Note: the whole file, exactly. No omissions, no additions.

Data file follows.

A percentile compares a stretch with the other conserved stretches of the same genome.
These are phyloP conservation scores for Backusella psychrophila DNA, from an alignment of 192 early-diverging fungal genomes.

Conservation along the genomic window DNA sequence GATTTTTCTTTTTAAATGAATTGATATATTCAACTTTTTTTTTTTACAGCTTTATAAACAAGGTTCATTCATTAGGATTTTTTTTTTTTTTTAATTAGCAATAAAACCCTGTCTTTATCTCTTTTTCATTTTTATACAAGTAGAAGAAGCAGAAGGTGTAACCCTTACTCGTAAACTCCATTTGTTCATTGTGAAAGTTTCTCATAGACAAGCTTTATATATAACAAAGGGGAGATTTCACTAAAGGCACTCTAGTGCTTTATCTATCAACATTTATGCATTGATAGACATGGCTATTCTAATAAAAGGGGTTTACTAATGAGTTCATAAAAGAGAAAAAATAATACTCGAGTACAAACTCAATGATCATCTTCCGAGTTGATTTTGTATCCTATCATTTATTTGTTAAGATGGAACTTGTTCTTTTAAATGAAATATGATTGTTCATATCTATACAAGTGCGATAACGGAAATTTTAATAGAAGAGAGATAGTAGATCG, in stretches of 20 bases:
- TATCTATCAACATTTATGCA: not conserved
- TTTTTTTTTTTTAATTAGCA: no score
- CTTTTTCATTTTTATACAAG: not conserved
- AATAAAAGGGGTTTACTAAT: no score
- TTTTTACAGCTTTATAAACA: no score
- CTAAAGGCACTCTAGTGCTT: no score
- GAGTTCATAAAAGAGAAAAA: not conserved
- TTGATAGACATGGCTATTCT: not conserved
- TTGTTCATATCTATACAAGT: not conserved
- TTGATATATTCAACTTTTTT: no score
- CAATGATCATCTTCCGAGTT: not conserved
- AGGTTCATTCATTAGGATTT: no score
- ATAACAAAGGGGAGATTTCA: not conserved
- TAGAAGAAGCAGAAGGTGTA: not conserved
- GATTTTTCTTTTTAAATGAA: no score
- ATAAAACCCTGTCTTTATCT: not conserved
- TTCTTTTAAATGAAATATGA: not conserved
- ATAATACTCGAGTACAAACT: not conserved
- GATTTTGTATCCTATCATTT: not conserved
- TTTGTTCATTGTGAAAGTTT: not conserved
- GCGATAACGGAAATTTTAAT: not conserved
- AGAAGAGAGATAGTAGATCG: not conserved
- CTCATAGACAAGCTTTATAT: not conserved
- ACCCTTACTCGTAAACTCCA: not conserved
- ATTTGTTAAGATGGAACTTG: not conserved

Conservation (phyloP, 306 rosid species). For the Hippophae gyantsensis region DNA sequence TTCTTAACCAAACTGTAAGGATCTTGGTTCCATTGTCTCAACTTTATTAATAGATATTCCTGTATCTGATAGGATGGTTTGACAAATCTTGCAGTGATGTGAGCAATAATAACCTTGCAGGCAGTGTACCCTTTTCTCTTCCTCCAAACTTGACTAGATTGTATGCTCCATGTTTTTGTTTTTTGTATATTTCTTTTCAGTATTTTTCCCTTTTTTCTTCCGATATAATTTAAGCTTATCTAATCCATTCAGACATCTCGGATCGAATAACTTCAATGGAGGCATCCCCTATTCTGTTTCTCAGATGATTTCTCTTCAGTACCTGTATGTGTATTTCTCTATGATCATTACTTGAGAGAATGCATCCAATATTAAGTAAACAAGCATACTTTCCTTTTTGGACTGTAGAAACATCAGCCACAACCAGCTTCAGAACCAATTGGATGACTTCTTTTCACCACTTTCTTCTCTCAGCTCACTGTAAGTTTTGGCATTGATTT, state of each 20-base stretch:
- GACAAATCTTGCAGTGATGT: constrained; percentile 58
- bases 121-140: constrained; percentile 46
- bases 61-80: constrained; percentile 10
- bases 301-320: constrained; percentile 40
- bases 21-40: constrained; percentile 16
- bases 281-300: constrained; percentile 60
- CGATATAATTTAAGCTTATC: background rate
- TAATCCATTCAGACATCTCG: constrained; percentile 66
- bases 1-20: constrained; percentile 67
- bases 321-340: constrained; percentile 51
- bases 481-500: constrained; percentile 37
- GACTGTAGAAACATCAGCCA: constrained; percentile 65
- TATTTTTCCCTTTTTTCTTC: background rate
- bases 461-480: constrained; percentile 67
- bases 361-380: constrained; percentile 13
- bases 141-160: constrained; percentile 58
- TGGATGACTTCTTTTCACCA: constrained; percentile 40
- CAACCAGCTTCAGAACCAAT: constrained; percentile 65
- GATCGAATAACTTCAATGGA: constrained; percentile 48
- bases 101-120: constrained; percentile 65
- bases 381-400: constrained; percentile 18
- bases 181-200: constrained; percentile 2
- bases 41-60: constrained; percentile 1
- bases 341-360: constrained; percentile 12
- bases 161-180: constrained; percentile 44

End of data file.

A percentile compares a stretch with the other conserved stretches of the same genome.
These are phyloP conservation scores for Backusella psychrophila DNA, from an alignment of 192 early-diverging fungal genomes.

Conservation along the genomic window DNA sequence GATTTTTCTTTTTAAATGAATTGATATATTCAACTTTTTTTTTTTACAGCTTTATAAACAAGGTTCATTCATTAGGATTTTTTTTTTTTTTTAATTAGCAATAAAACCCTGTCTTTATCTCTTTTTCATTTTTATACAAGTAGAAGAAGCAGAAGGTGTAACCCTTACTCGTAAACTCCATTTGTTCATTGTGAAAGTTTCTCATAGACAAGCTTTATATATAACAAAGGGGAGATTTCACTAAAGGCACTCTAGTGCTTTATCTATCAACATTTATGCATTGATAGACATGGCTATTCTAATAAAAGGGGTTTACTAATGAGTTCATAAAAGAGAAAAAATAATACTCGAGTACAAACTCAATGATCATCTTCCGAGTTGATTTTGTATCCTATCATTTATTTGTTAAGATGGAACTTGTTCTTTTAAATGAAATATGATTGTTCATATCTATACAAGTGCGATAACGGAAATTTTAATAGAAGAGAGATAGTAGATCG, in stretches of 20 bases:
- TATCTATCAACATTTATGCA: not conserved
- TTTTTTTTTTTTAATTAGCA: no score
- CTTTTTCATTTTTATACAAG: not conserved
- AATAAAAGGGGTTTACTAAT: no score
- TTTTTACAGCTTTATAAACA: no score
- CTAAAGGCACTCTAGTGCTT: no score
- GAGTTCATAAAAGAGAAAAA: not conserved
- TTGATAGACATGGCTATTCT: not conserved
- TTGTTCATATCTATACAAGT: not conserved
- TTGATATATTCAACTTTTTT: no score
- CAATGATCATCTTCCGAGTT: not conserved
- AGGTTCATTCATTAGGATTT: no score
- ATAACAAAGGGGAGATTTCA: not conserved
- TAGAAGAAGCAGAAGGTGTA: not conserved
- GATTTTTCTTTTTAAATGAA: no score
- ATAAAACCCTGTCTTTATCT: not conserved
- TTCTTTTAAATGAAATATGA: not conserved
- ATAATACTCGAGTACAAACT: not conserved
- GATTTTGTATCCTATCATTT: not conserved
- TTTGTTCATTGTGAAAGTTT: not conserved
- GCGATAACGGAAATTTTAAT: not conserved
- AGAAGAGAGATAGTAGATCG: not conserved
- CTCATAGACAAGCTTTATAT: not conserved
- ACCCTTACTCGTAAACTCCA: not conserved
- ATTTGTTAAGATGGAACTTG: not conserved

Conservation (phyloP, 306 rosid species). For the Hippophae gyantsensis region DNA sequence TTCTTAACCAAACTGTAAGGATCTTGGTTCCATTGTCTCAACTTTATTAATAGATATTCCTGTATCTGATAGGATGGTTTGACAAATCTTGCAGTGATGTGAGCAATAATAACCTTGCAGGCAGTGTACCCTTTTCTCTTCCTCCAAACTTGACTAGATTGTATGCTCCATGTTTTTGTTTTTTGTATATTTCTTTTCAGTATTTTTCCCTTTTTTCTTCCGATATAATTTAAGCTTATCTAATCCATTCAGACATCTCGGATCGAATAACTTCAATGGAGGCATCCCCTATTCTGTTTCTCAGATGATTTCTCTTCAGTACCTGTATGTGTATTTCTCTATGATCATTACTTGAGAGAATGCATCCAATATTAAGTAAACAAGCATACTTTCCTTTTTGGACTGTAGAAACATCAGCCACAACCAGCTTCAGAACCAATTGGATGACTTCTTTTCACCACTTTCTTCTCTCAGCTCACTGTAAGTTTTGGCATTGATTT, state of each 20-base stretch:
- GACAAATCTTGCAGTGATGT: constrained; percentile 58
- bases 121-140: constrained; percentile 46
- bases 61-80: constrained; percentile 10
- bases 301-320: constrained; percentile 40
- bases 21-40: constrained; percentile 16
- bases 281-300: constrained; percentile 60
- CGATATAATTTAAGCTTATC: background rate
- TAATCCATTCAGACATCTCG: constrained; percentile 66
- bases 1-20: constrained; percentile 67
- bases 321-340: constrained; percentile 51
- bases 481-500: constrained; percentile 37
- GACTGTAGAAACATCAGCCA: constrained; percentile 65
- TATTTTTCCCTTTTTTCTTC: background rate
- bases 461-480: constrained; percentile 67
- bases 361-380: constrained; percentile 13
- bases 141-160: constrained; percentile 58
- TGGATGACTTCTTTTCACCA: constrained; percentile 40
- CAACCAGCTTCAGAACCAAT: constrained; percentile 65
- GATCGAATAACTTCAATGGA: constrained; percentile 48
- bases 101-120: constrained; percentile 65
- bases 381-400: constrained; percentile 18
- bases 181-200: constrained; percentile 2
- bases 41-60: constrained; percentile 1
- bases 341-360: constrained; percentile 12
- bases 161-180: constrained; percentile 44